Journalists in Nigeria should be taken into confidence by those in authority if they are to work as partners in progress.
This is the view of Kashim Shettima, Governor of Borno State.
He stressed that the image problem suffered by successive leadership of the country was because media practitioners are not taken into confidence by those in authority due to the erroneous believe that journalists lack capacity to unearth government secrets.
He spoke in a remark after presentation of a paper by former Military Spokesman, Chris Olukolade, a major general, in Maiduguri. Olukolade’s paper was entitled: “An Appraisal of Press Coverage of Military Counter Insurgency Operations in Borno State.”
Shettima said instances where journalists break stories that work against efforts of security agencies in Nigeria are largely because those in control of sensitive information do not take the journalists into confidence.
Shettima also pointed out that state officials prefer to give out less information believing that the journalists lack the capacity to get the facts.
The governor, speaking at the workshop jointly organized by the 7 Division of the Nigerian Army and the Borno State council of the Nigeria Union of Journalists, NUJ, in Maiduguri, said in developed countries the media is often taken into confidence and told the truth about security situations with the understanding that the media is patriotic and would not undermine security of the state.
He said: “I had asked myself many times that why was it that in developed countries, Presidents and other leaders would go to places like Afghanistan and Iraq to meet with their soldiers at the battle fronts but such visits would not be instantly reported by leading media houses of the world like the CNN, BBC, New York Times, Aljazeera, Reuters, AFP and other media establishments.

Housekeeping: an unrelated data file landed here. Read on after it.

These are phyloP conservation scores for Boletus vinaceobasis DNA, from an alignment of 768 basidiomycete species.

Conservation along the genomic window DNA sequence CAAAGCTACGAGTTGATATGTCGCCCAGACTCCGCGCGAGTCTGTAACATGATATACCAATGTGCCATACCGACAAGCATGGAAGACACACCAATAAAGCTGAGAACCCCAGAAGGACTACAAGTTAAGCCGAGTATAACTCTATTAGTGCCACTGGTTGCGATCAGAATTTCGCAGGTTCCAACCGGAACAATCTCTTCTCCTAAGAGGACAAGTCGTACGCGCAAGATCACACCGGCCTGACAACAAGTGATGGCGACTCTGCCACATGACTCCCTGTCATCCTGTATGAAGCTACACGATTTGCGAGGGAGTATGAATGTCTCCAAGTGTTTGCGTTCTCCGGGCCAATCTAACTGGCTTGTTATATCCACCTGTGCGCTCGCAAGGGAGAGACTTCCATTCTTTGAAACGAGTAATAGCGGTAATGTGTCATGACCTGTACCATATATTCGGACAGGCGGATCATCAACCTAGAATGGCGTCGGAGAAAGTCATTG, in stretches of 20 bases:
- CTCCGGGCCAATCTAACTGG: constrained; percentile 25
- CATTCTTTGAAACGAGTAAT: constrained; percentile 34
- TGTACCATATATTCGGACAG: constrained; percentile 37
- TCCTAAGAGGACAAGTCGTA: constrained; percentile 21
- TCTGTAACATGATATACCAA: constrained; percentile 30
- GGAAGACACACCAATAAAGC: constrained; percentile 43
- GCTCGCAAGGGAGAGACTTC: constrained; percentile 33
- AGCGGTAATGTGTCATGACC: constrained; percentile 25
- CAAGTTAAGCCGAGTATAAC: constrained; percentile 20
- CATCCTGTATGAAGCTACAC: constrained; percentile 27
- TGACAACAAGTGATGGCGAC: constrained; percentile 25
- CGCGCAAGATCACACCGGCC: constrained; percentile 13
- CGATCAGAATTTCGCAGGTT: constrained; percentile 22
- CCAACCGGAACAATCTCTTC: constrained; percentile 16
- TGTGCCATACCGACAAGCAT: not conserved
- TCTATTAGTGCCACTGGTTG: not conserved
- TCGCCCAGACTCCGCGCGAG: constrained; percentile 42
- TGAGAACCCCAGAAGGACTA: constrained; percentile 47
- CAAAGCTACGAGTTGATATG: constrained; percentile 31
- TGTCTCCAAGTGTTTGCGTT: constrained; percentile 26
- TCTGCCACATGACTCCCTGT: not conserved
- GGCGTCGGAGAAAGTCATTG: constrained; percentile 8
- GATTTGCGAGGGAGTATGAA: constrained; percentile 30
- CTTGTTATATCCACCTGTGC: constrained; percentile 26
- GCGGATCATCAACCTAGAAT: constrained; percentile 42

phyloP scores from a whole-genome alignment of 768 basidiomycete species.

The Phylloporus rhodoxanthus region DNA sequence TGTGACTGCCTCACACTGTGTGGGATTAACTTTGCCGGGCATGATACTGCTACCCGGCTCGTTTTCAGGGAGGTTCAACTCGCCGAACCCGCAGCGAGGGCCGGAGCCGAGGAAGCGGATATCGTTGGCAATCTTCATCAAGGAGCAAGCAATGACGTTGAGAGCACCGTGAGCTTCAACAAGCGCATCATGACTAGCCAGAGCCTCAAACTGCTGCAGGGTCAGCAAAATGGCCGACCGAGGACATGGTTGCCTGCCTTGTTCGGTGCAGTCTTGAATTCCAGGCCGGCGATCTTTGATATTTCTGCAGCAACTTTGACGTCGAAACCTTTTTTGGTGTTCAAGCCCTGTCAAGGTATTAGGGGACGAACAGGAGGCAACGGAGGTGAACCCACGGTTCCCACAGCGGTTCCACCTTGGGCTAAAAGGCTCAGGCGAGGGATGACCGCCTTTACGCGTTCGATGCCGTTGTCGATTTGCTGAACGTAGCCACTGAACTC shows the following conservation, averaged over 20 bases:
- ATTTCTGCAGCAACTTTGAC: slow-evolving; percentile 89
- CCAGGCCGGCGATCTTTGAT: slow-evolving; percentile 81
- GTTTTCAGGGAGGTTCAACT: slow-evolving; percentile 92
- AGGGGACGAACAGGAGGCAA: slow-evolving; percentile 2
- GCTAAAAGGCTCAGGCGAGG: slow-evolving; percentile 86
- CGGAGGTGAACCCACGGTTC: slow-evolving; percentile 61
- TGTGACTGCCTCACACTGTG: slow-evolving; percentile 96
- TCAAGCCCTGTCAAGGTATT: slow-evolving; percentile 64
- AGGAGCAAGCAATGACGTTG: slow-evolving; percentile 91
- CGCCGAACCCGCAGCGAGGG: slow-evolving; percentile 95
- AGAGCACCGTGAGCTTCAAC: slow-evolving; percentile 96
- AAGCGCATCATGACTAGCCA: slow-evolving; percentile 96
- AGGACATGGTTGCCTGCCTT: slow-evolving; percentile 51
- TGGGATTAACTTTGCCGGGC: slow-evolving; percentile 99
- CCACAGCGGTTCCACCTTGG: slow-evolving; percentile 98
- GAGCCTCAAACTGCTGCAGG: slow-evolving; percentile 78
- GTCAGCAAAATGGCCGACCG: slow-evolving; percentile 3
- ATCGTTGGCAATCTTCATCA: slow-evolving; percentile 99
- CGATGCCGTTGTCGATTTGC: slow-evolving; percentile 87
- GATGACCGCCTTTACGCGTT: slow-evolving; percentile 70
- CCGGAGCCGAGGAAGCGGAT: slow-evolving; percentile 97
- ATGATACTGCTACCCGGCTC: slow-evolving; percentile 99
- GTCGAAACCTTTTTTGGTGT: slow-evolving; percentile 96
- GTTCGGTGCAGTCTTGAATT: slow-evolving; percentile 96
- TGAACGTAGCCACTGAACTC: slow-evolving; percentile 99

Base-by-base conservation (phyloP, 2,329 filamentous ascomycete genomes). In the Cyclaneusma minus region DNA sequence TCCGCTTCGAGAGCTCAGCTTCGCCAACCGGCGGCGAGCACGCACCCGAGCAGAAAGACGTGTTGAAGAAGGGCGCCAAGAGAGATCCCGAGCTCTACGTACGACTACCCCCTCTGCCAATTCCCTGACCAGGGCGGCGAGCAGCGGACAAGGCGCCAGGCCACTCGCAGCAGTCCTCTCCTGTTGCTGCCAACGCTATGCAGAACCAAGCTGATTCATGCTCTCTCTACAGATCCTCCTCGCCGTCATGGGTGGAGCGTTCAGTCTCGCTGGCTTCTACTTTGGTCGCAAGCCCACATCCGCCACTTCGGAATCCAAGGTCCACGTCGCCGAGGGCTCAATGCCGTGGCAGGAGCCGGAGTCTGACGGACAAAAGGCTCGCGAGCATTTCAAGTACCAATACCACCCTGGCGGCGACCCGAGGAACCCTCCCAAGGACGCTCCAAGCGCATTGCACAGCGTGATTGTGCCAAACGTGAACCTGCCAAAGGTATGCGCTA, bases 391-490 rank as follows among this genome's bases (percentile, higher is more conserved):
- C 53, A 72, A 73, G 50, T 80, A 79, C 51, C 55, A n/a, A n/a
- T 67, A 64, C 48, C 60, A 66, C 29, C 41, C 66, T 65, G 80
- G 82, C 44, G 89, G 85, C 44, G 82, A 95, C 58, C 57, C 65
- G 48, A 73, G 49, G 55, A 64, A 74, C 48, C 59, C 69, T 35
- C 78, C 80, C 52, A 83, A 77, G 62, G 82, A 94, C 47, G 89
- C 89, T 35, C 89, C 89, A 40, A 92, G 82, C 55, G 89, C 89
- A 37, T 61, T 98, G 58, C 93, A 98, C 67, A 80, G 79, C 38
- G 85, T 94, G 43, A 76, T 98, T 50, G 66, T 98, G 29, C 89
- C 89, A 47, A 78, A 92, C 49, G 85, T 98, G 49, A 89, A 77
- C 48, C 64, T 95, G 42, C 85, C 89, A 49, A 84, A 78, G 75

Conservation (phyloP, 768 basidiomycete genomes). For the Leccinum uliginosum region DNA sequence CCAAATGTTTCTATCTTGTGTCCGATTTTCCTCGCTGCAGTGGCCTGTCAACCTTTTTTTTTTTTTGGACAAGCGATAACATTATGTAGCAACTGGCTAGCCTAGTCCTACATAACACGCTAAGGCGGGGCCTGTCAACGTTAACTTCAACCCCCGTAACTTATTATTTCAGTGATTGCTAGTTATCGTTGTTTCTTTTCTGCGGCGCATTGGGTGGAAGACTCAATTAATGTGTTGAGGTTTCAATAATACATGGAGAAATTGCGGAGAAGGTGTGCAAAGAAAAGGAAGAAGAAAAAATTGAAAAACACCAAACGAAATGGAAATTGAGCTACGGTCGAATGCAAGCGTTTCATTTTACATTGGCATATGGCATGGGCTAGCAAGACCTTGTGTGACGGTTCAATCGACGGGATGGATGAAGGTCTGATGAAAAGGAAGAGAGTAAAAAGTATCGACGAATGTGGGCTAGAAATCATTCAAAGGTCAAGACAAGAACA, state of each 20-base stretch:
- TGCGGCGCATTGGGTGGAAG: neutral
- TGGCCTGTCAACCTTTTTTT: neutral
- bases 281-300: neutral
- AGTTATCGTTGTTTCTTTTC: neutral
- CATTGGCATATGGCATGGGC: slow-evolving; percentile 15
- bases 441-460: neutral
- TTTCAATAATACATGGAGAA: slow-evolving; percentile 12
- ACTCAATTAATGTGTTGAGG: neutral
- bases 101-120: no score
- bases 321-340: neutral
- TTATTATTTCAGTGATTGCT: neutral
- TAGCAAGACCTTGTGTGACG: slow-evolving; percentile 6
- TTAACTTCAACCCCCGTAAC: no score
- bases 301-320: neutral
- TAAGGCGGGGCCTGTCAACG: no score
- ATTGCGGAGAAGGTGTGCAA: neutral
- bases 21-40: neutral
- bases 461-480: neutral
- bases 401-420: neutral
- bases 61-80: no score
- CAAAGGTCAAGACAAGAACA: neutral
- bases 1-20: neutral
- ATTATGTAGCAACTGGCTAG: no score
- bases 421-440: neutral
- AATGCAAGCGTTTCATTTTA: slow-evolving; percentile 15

“Reports about these visits would mostly be made public only days after the visit of the President or when the media is sure that the safety of the Presidents at the front lines in Afghanistan would not be compromised.
“A lot of us have heard how the CNN reported meetings between President Obama and troops in battle fields only days after such visits. The International media completely shielded Prince Harry when he was fighting as a soldier and member of the British troops in Afghanistan between 2007 and 2008. He was only reported 10 weeks into his deployment after leaving dangerous point in Afghanistan.
“Let us now compare this with a classical situation in Nigeria. When President Goodluck Jonathan was said to be planning to visit Chibok in 2014, the trip was instantly revealed by virtually all Nigerian media houses even when at that time, the visit was supposed to be a secret one in order not to compromise the safety of the President given the strength of the Boko Haram at that time.”
Shettima said his findings have shown that the International media do not give instant or live reports concerning the visits of Presidents and world leaders to any dangerous places because the international media houses are taken into confidence by their media ,managers.
He said however, that in the case of Nigeria, “we try to beat the media by keeping our plans away from them, with a wrong notion that our journalists do not have the capacity to know that which we hide from them.”
Shettima said: “The worst assumption any newsmaker can ever have is to assume that any journalist lacks the capacity to find out what is being kept away from the journalist.”
In his paper, Olukolade said: “Terrorism remains an attractive boon for media coverage. It is this terrorists need for publicity and the media need for greater audience and profits that sustains the dangerous symbiosis between the two. The evil symbiosis is however not inevitable.”
He added that: “This could only be achieved if the media could deliberately opt to constitute a force for good by consciously tilting the equation on the side of the people by starving the terrorist of the oxygen of publicity on which it depends.”
During his paper presentation, “The Role of the Media in Promoting Peace in a Conflict Environment,” at the workshop, the President of the NUJ, AbdulWaheed Odusile said: “Journalist must be respected, recognized, protected and adequately remunerated if we are serious about sustenance of this democracy.”
He added that: “Journalist should also be guaranteed access to information in the course of performing their duties, however, they should also use such information responsibly to ensure peace, promote growth, development and national unity.”